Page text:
Seattle Times Co. v. Rhinehart
SCOTUS - 1984 (467 U.S. 20)
- Rhinehart (P) is spiritual leader of a weird religious sect. Seattle Times (D) wrote several articles about him and his group.
- P alleged that D's articles were untrue and caused harm. P sued D for defamation and invasion of privacy (asked for $14M).
- D asked in discovery for a list of donors and for a membership list.
- The trial court initially granted the request and denied a protective order. Later, the court issued a protective order over the information.
- Both parties appealed. P didn't want to turn info over; D wanted to be able to publish.
- Lower court compelled discovery and issued a protective order.
- WA Supreme Court affirmed.
- SCOTUS affirmed, compelled discovery and issued protective order.
- Do parties in civil litigation have a First Amendment right to disseminate, in advance of trial, information gained through the pretrial discovery process?
- The First Amendment is not offended by the restriction of dissemination of information gathered in pretrial discovery if a protective order is issued upon showing good cause as required by Rule 26(c). Also, a party can disseminate the information if it is obtained from other sources besides discovery.
- Although there is public interest in knowing more about the P, it does not follow that the D has an unrestrained right to disseminate information that has been obtained through pretrial discovery.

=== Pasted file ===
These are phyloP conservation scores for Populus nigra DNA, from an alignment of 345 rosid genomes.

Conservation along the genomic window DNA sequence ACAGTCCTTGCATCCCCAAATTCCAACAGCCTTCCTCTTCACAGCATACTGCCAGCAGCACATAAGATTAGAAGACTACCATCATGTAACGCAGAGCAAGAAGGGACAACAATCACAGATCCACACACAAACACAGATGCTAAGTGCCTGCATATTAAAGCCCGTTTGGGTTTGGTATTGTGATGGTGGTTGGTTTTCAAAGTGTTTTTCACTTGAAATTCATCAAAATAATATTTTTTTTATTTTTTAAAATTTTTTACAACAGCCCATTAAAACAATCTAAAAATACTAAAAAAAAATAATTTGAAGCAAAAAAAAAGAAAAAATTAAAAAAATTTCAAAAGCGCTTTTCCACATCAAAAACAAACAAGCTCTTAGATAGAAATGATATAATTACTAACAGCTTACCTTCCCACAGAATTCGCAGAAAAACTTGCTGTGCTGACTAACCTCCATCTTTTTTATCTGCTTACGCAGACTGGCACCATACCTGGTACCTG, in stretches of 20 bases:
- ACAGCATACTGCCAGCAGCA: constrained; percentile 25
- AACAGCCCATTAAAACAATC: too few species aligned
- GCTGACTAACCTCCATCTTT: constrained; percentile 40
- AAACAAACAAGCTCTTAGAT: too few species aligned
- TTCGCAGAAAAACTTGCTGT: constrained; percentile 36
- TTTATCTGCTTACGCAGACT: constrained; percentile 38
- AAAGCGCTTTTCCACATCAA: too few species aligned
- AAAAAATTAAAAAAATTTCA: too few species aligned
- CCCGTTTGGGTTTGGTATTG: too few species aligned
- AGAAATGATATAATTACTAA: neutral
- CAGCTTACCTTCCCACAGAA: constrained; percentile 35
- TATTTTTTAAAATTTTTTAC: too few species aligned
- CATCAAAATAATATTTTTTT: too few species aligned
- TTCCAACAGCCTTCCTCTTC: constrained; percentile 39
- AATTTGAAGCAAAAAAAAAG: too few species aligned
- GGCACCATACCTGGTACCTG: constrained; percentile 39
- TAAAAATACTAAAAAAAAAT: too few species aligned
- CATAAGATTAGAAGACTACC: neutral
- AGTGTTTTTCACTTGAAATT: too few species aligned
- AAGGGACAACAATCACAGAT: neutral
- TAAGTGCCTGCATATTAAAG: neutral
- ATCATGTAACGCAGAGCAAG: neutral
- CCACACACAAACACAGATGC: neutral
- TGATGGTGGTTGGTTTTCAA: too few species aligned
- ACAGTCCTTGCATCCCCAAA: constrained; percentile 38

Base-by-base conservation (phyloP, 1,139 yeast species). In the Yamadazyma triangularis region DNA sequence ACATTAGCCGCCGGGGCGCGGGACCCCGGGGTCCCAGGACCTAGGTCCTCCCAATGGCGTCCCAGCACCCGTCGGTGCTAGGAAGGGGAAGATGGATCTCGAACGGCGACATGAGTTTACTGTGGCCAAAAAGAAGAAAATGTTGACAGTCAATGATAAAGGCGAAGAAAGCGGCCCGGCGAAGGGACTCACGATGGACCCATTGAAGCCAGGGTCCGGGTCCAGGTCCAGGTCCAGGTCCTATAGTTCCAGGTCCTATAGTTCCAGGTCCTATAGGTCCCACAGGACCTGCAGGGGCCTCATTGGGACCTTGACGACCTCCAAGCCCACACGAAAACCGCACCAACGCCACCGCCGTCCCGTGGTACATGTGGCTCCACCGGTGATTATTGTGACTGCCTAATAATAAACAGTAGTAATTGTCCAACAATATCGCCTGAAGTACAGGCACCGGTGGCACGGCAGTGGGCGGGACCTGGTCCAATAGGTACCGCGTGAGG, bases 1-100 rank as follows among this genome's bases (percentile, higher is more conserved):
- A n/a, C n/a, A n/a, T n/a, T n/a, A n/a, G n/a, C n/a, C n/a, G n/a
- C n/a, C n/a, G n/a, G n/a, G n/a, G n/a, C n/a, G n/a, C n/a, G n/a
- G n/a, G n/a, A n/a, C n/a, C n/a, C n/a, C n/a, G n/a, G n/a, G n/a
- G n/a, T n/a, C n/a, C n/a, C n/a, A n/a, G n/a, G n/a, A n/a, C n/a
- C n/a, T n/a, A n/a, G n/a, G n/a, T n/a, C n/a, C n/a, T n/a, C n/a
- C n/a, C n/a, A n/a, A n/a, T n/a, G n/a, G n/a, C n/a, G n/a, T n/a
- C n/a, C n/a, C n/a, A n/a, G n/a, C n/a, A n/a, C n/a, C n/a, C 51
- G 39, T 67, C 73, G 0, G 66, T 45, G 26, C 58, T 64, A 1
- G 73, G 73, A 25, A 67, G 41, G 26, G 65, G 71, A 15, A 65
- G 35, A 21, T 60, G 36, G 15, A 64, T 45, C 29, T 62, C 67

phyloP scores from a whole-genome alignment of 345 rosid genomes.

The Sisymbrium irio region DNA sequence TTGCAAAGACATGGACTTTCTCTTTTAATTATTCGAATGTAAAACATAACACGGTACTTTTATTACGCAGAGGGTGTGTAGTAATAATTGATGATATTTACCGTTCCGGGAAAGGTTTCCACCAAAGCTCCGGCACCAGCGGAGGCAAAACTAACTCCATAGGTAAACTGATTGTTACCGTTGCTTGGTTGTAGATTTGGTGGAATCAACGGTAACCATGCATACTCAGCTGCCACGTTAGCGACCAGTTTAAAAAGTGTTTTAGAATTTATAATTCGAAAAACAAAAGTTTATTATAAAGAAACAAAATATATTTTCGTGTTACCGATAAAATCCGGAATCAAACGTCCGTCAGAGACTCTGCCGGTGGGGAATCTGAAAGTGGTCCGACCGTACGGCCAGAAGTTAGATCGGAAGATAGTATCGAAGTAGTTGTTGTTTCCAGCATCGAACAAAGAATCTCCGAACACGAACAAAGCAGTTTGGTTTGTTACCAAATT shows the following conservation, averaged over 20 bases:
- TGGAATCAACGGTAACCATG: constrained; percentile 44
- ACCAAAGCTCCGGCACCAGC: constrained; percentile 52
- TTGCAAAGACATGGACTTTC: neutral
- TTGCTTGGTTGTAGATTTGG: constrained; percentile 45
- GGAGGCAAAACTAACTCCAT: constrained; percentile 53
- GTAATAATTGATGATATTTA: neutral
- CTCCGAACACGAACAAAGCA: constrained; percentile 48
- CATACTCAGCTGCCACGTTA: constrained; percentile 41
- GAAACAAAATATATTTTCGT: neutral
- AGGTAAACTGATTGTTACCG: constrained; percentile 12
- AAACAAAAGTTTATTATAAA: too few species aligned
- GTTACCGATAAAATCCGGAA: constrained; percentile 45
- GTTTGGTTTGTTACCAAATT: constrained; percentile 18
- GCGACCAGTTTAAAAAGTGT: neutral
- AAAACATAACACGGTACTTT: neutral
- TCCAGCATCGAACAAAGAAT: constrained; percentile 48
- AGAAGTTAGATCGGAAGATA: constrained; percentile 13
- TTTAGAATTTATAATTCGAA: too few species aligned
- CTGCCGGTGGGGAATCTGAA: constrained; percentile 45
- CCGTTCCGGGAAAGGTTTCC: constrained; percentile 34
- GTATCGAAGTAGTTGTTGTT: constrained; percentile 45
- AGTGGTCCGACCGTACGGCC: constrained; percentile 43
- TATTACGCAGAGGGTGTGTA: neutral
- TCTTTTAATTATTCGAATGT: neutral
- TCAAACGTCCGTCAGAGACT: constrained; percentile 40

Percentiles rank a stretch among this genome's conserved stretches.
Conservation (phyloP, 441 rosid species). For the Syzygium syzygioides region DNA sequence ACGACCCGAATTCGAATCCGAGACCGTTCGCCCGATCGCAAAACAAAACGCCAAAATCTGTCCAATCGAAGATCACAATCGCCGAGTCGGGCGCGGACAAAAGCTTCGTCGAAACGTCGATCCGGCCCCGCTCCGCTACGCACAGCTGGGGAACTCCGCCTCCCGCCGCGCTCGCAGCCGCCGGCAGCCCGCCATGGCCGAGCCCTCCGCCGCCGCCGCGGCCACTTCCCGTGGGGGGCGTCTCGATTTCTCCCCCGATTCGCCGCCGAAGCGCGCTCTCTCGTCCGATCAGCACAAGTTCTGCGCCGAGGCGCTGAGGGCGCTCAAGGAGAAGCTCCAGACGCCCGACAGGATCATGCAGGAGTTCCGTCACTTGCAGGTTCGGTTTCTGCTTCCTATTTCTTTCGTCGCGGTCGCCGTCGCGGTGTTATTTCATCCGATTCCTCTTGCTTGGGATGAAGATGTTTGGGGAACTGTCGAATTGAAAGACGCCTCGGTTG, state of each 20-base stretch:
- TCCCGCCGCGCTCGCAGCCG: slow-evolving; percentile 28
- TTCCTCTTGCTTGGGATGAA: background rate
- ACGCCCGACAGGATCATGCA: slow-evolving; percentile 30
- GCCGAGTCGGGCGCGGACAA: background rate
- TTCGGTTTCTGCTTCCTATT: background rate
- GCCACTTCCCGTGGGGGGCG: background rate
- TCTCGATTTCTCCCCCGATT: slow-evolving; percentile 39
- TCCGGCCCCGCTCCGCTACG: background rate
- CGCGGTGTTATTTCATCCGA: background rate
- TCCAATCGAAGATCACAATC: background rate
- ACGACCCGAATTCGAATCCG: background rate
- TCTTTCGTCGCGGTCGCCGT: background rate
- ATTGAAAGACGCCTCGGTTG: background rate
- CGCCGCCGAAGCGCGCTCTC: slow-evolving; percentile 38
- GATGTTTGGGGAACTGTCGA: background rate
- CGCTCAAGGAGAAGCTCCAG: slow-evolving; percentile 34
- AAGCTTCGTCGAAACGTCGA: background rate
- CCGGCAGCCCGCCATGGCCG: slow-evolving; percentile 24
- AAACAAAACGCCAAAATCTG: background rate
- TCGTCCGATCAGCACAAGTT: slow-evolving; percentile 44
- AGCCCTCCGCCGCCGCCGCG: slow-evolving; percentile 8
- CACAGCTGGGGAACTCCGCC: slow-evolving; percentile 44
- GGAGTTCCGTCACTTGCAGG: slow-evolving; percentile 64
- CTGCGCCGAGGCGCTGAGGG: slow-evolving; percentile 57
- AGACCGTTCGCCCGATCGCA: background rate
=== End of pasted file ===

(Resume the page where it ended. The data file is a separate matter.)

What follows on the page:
- D only gained the information they want to disseminate through the virtue of the trial court's discovery processes.
- A party has no First Amendment right of access to information made available only for purposes of trying his suit.
- Pretrial depositions and interrogatories are not public components of a civil trial.
- The party may disseminate the identical information covered by the protective order as long as the information is gained through means independent of the court's processes.
- Courts have a substantial interest in preventing abuse of its processes (discovery). It is possible for a party to obtain info that not only is irrelevant but could harm the reputation and privacy of the opposing party.
- None given.
- SCOTUS says the trial court should review discovery processes for abuse of discretion.